|Roles||Competed in Olympic Games • Competed in Intercalated Games|
|Full name||Charles Edmund•Newton Robinson|
|Used name||Charles•Newton Robinson|
|Born||14 October 1853 in Kensington, Greater London, England (GBR)|
|Died||21 April 1913 in Swanage, Dorset, England (GBR)|
|Measurements||170 cm / 67 kg|
|Affiliations||Amateur Fencing Association|
Educated at Westminster School and then Trinity College, Cambridge, Charles Newton Robinson was called to the Bar by the Inner Temple in 1879. A very popular man, he had a large circle of friends in various walks of life, was a keen poet, and his work was regularly published. He also appreciated other arts and had a fine collection of drawings of the Old Masters. Following the Budget of 1909-10 he founded the Land Union and was chairman of the council up to his death.
Newton Robinson is better known as a skillful yachtsman, however, and was a former member of the council of the Yacht Racing Association. One of his finest achievements was in completing the 700-mile crossing of the North Sea from Swanage to Hamburg in a 10-ton yawl, which he recalled in his 1878 book, “The Cruise of the Widgeon”. Newton Robinson was also an expert swordsman and was founder of the Épée Club in London in 1900. He was originally born Charles Edmund Robinson, but assumed the additional surname of Newton, his mother’s maiden name, on 6 June 1889. He died in April 1913, just ten days after his father, Sir John Robinson.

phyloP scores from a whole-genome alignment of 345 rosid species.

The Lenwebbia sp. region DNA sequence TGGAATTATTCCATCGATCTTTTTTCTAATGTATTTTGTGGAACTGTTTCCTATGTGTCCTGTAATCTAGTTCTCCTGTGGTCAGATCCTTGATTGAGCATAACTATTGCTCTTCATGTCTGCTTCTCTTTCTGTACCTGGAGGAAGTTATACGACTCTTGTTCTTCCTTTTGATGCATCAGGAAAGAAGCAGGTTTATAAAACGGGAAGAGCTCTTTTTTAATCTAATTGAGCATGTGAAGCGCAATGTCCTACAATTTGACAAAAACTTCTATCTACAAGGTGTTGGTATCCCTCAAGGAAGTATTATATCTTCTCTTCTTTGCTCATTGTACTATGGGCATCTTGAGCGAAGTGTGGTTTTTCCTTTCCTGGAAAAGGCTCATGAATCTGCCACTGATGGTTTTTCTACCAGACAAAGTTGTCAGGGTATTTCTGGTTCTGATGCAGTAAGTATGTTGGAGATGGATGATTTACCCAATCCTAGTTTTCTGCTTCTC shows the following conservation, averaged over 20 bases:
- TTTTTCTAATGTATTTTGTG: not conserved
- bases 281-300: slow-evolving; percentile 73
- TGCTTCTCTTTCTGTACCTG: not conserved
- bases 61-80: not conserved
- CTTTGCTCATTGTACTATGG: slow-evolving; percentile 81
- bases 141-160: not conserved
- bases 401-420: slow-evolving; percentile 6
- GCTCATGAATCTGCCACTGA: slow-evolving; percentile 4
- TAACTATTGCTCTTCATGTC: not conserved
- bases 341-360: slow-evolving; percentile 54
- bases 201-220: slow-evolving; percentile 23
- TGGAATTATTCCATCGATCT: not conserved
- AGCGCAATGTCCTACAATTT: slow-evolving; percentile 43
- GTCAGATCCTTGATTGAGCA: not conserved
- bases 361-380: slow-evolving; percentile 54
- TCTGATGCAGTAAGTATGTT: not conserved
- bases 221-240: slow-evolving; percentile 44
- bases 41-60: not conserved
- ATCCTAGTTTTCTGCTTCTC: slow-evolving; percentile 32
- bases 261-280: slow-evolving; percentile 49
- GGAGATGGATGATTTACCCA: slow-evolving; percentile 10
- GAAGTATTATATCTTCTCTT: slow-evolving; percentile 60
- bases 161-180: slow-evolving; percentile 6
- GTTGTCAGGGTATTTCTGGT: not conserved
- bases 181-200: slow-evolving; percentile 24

|Games||Discipline (Sport) / Event||NOC / Team||Pos||Medal||As|
|1900 Summer Olympics||Fencing||GBR||Charles Newton Robinson|
|Épée, Individual, Men (Olympic)||AC p10 r1/4|
|1906 Intercalated Games||Fencing||GBR||Charles Newton Robinson|
|Épée, Team, Men (Olympic)||Great Britain||2||Silver|